The organization is in the process of setting up protected areas in order to not only sustain dolphin conservation but also local fisheries. Some 26 villages are a part of this area and must agree to participate in the conservation efforts in order to create different zones for sustainable fishing practices, ecotourism and restoration and conservation programs.
The organization also conducts coastal research on marine animals as well as various initiatives in order to raise awareness in schools across Indonesia. Therefore, donations are always appreciated in order to invest in acoustic deterrents to save dolphins from gill net entanglement and improve ecotourism programs. Volunteers are also welcomed to contact the organization by specifying their areas of expertise.
Currently, the conservation of these animals, as is the case with many others, is being hampered by large-scale economic priorities for national benefit that have negative impacts on their habitat and overlook the importance of small-scale economic opportunities that may be more beneficial to local communities as well as the surrounding wildlife. Habitat protection is a priority, however, it requires community support in order to make it a reality.
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Their partnership has existed for over 33 years, focusing on rhino protection, conservation and captive breeding across three national parks. In Java, the Rhino Protection Units (RPUs) patrol the Ujung Kulon National Park to work on antipoaching efforts that include monitoring threatened wildlife, deactivating traps and apprehending illegal poachers. These efforts are meant to prevent the extinction of the Javan rhino as well as protect other threatened species in the area through habitat protection.
Similar work is being done to protect rhino’s in Sumatra through the conservation program in the Sumatran Rhino Sanctuary in Way Kambas National Park. Both these species of rhino are unique to Indonesia and while the rest of the world is largely unaware of their existence, they are facing the very real threat of extinction. Therefore, raising awareness as well as providing donations to the organization is always greatly appreciated.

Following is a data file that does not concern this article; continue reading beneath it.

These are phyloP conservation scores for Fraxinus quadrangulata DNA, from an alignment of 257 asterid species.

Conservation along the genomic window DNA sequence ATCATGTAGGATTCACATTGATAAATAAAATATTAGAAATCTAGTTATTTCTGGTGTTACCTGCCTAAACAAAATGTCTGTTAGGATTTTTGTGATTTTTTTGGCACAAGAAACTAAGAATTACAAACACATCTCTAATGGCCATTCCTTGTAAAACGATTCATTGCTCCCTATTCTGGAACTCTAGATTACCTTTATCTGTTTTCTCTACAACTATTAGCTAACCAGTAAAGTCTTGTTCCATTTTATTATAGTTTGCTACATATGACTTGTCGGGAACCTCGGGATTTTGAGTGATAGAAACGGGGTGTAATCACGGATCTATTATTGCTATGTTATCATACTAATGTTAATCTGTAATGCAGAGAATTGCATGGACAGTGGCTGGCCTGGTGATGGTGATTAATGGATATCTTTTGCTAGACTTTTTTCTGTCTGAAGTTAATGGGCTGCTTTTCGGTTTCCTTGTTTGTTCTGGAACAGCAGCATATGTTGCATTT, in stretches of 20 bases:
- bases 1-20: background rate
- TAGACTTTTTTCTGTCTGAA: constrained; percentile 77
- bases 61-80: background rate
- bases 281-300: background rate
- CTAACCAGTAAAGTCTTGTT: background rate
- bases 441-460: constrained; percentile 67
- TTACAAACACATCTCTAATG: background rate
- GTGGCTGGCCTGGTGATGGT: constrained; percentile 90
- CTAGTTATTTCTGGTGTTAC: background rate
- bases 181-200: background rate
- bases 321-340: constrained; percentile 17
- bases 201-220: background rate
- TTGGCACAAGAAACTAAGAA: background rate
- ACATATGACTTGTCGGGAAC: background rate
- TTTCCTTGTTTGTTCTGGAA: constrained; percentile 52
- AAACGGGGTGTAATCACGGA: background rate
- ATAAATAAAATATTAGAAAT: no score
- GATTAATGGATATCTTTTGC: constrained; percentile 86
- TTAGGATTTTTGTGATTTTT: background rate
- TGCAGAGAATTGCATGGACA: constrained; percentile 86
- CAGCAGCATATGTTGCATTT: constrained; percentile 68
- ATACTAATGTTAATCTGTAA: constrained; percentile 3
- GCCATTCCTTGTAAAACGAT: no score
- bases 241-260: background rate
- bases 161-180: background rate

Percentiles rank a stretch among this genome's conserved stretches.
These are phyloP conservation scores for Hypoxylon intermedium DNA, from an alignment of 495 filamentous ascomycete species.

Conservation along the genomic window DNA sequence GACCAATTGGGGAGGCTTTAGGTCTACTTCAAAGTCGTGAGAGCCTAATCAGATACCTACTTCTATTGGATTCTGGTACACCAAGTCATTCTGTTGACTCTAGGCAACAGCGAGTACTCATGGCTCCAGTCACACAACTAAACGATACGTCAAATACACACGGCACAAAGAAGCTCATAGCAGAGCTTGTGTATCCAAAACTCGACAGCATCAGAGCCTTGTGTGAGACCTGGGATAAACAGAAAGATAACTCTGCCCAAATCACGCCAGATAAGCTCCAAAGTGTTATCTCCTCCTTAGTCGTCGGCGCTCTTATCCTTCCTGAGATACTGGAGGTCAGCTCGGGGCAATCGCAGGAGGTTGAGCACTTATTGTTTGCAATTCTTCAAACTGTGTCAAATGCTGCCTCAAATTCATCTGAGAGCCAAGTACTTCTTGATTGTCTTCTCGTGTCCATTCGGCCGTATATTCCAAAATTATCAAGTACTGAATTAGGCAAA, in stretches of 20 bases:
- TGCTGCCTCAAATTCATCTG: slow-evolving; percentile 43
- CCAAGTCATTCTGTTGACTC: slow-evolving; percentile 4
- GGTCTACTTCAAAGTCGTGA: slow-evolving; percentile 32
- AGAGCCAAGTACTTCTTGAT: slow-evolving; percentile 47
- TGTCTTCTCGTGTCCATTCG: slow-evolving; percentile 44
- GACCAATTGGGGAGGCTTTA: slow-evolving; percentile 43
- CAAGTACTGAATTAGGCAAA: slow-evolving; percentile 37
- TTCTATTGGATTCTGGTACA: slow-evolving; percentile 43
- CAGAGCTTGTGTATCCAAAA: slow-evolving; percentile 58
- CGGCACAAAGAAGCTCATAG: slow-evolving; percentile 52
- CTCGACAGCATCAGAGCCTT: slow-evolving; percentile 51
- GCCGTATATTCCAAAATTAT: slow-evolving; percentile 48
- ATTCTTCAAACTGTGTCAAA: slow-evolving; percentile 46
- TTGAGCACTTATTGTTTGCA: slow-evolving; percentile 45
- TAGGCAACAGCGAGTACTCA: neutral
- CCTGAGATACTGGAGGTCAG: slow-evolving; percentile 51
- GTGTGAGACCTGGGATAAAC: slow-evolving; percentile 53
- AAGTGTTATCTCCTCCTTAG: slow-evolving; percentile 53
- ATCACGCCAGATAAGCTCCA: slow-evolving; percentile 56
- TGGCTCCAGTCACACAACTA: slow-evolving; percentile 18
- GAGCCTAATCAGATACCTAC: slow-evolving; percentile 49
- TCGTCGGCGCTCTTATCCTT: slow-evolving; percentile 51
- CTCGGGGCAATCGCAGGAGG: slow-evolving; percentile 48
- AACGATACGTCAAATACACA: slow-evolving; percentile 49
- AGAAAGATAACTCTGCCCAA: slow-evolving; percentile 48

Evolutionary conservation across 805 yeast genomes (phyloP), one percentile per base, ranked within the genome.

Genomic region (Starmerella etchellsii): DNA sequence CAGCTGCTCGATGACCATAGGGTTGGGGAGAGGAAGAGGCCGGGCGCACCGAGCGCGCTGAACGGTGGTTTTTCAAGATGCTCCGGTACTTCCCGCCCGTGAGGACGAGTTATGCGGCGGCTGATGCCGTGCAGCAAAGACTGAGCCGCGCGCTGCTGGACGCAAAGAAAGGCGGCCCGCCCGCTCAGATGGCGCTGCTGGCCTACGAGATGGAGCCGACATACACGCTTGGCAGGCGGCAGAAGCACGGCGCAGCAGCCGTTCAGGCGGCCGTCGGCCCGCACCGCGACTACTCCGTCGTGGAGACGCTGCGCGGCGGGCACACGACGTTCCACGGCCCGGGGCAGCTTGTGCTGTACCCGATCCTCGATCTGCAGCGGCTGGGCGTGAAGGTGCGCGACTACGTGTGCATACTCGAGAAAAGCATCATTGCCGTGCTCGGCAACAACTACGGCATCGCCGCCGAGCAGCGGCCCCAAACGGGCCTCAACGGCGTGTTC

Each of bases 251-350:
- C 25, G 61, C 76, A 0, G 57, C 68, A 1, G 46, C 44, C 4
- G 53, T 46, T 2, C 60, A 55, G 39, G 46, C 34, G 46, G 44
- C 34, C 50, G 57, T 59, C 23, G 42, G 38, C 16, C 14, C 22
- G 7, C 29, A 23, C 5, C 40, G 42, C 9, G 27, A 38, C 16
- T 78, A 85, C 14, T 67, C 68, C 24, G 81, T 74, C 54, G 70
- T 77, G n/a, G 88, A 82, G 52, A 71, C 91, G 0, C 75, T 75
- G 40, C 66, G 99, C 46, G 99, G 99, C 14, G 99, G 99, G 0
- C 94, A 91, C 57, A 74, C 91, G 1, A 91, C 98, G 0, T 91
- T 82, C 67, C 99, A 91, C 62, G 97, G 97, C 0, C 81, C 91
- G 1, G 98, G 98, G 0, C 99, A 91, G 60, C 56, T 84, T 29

Indonesia is home to a rich diversity of species, ranking number one with regards to mammalian biodiversity. However, if more support is not provided to the local initiatives set up to protect these animals, this may no longer be the case.
Due to poaching and habitat loss the population of Sumatran tiger’s is currently less than 600 individuals. Sweeping areas for snares and combating the illegal wildlife trade remains a top priority for this organization, however, influential legislation must be implemented to put an end to these practices.
While it has a growing of base of volunteers, the organization sees the urgency for collaboration between local communities, rangers and the government toward sustainable utilization of forests and effective deterrents for individuals setting up traps.
One of the most effective forms of contribution is reporting anyone trading in tiger parts in the field or over the internet, as law enforcement is able to take action in such cases. As a society, we need to put more pressure on the relevant authorities to campaign against the illegal wildlife trade. As a result, the organization has started a volunteering community called Tiger Heart where any passionate individual can contribute to the cause including donations for snare sweeping or raising awareness.
There are a number of indications that highlight the importance of the tiger to the people of Aceh, West Sumatra and North Sumatra, however, the previously positive relationships that communities had with these creatures have begun to fade in the modern world. (kes)
The author is a recent graduate. She is starting a new blog at http://www.lenamoralwaldmeier.com/ and an Instagram account @thebalidog
Disclaimer: The opinions expressed in this article are those of the author and do not reflect the official stance of The Jakarta Post.